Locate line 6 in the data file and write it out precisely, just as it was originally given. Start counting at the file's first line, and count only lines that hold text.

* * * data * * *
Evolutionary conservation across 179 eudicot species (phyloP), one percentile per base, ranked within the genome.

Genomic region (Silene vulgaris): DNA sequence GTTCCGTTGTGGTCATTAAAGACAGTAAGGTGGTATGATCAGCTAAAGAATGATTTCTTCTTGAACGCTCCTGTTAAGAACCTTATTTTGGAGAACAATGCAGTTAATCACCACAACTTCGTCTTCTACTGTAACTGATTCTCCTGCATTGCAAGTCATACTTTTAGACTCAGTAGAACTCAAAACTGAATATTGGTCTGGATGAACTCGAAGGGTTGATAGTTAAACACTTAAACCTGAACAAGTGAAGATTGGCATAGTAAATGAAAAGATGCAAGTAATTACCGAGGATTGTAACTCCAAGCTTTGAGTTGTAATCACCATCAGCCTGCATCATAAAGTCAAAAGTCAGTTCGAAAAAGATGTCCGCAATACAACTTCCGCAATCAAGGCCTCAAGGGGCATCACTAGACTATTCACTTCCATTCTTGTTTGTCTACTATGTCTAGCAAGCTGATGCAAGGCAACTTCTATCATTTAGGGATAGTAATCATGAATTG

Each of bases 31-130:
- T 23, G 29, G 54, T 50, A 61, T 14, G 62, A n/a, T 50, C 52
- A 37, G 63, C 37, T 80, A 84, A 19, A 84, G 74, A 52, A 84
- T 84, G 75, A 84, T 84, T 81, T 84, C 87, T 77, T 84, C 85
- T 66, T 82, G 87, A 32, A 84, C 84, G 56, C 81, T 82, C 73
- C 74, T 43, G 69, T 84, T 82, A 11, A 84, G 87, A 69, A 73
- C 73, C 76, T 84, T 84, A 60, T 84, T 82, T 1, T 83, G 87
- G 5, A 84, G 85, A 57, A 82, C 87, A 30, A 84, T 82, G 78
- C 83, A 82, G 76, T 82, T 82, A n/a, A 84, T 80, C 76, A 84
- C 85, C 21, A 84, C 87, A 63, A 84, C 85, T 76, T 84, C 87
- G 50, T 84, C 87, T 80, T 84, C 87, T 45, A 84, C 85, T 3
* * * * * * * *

- T 84, G 75, A 84, T 84, T 81, T 84, C 87, T 77, T 84, C 85